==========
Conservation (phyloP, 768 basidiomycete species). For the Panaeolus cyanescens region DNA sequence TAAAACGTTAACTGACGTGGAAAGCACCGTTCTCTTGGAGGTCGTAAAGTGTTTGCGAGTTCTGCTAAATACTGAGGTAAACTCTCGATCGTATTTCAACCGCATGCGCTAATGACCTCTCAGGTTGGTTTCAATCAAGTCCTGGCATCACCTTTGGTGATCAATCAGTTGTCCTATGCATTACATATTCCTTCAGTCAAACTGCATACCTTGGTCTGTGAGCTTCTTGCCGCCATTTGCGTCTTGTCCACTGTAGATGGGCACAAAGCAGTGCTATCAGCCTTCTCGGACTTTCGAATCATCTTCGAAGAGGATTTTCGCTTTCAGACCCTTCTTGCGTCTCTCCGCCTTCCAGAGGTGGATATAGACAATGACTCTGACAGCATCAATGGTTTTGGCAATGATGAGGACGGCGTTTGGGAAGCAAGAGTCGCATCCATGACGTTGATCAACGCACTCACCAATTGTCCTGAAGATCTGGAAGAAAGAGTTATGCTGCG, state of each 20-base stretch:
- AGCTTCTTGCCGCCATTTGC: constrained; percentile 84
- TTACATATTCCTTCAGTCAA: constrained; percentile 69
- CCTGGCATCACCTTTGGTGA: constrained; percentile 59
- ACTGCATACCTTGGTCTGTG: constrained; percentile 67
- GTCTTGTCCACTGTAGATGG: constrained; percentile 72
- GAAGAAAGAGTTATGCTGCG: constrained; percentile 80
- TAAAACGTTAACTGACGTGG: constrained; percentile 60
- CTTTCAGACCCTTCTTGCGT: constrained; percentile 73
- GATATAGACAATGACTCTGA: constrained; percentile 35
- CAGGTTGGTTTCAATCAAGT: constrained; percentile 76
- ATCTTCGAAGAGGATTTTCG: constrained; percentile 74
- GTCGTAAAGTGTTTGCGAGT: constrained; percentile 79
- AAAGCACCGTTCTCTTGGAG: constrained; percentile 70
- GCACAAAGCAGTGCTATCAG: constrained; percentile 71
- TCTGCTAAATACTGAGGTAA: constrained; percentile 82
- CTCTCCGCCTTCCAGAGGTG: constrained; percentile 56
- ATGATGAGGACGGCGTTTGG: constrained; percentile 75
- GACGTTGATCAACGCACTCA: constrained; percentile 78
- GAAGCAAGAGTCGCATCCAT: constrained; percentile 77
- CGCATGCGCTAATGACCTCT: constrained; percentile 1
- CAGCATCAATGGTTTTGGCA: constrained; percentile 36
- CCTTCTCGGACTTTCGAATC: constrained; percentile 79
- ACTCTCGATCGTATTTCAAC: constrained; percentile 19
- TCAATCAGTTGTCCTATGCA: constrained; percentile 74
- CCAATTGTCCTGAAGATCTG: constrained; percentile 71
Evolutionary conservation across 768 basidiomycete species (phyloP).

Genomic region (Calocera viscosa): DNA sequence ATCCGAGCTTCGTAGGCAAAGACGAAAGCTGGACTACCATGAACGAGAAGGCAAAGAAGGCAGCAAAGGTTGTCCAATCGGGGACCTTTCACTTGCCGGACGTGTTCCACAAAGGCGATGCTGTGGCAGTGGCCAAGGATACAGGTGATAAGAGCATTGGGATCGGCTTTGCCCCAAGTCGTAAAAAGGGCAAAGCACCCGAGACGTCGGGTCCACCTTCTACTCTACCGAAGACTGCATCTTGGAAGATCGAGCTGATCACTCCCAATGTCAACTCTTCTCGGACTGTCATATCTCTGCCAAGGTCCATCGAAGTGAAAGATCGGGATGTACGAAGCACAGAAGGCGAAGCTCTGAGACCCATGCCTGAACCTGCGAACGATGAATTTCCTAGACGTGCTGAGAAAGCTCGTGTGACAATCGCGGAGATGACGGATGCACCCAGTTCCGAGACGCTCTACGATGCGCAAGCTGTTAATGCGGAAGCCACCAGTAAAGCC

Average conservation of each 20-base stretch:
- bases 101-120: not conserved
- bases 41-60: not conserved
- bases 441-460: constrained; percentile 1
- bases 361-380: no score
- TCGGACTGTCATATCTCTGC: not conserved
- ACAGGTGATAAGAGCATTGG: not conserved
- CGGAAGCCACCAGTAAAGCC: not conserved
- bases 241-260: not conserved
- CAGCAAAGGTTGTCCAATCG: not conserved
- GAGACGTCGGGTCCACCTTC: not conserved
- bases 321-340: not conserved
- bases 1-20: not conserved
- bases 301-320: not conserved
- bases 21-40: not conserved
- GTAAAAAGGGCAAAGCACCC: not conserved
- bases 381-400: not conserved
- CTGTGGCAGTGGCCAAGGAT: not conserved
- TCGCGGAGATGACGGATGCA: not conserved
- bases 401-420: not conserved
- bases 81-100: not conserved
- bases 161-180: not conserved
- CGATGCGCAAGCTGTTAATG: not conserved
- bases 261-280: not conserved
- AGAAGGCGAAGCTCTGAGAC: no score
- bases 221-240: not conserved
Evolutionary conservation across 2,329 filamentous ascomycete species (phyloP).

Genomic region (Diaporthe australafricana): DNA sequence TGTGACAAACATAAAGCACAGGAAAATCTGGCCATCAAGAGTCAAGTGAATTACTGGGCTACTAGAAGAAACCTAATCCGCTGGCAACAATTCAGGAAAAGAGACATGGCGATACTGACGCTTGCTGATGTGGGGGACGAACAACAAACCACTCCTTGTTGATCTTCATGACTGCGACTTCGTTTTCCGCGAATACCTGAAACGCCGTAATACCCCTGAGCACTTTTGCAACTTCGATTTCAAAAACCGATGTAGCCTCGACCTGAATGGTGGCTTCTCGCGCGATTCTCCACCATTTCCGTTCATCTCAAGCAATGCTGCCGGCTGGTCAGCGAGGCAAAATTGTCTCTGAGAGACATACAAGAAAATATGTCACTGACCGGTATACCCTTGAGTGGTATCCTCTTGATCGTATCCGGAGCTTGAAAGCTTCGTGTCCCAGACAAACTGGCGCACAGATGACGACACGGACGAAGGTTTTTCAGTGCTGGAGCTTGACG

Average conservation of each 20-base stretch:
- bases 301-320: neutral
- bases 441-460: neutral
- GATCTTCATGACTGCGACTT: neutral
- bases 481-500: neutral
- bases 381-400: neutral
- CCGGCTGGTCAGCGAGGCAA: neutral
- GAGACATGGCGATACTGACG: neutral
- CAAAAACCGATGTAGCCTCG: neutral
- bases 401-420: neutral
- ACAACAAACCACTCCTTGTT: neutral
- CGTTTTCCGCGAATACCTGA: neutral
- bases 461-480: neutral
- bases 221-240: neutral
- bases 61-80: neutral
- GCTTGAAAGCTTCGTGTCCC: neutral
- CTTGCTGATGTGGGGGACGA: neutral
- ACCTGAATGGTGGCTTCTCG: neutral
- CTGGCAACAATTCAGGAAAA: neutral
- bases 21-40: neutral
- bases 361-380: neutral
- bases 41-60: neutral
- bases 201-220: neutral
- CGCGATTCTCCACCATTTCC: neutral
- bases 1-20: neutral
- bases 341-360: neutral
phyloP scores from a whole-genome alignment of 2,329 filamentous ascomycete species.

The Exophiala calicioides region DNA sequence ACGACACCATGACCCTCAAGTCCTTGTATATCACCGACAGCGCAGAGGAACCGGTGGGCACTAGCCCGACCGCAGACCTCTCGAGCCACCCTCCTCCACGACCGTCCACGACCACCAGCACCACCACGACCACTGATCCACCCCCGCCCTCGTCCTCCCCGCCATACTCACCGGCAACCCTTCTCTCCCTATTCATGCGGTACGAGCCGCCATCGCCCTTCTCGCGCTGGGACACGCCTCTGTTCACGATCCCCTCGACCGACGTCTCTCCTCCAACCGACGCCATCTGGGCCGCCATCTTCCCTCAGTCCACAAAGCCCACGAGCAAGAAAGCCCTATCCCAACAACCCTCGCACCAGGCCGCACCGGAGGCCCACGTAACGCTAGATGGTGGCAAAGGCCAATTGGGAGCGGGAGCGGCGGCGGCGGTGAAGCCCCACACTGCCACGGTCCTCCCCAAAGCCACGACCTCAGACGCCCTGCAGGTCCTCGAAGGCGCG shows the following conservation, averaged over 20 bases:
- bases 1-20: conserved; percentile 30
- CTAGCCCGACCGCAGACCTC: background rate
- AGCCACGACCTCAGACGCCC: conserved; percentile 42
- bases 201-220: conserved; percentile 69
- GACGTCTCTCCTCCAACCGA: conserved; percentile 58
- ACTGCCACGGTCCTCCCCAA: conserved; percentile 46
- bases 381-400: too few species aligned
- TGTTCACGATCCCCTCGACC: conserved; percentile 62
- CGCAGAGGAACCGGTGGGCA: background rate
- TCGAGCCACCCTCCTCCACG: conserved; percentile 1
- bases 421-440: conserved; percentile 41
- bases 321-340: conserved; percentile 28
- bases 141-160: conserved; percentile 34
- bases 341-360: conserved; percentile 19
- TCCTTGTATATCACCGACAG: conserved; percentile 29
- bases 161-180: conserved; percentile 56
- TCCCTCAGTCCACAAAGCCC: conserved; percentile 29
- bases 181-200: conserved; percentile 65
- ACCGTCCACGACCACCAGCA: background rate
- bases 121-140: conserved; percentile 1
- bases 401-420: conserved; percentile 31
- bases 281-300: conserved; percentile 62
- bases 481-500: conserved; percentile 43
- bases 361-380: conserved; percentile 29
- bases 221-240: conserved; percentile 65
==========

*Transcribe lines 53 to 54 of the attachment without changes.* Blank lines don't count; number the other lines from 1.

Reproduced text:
- AGAAGGCGAAGCTCTGAGAC: no score
- bases 221-240: not conserved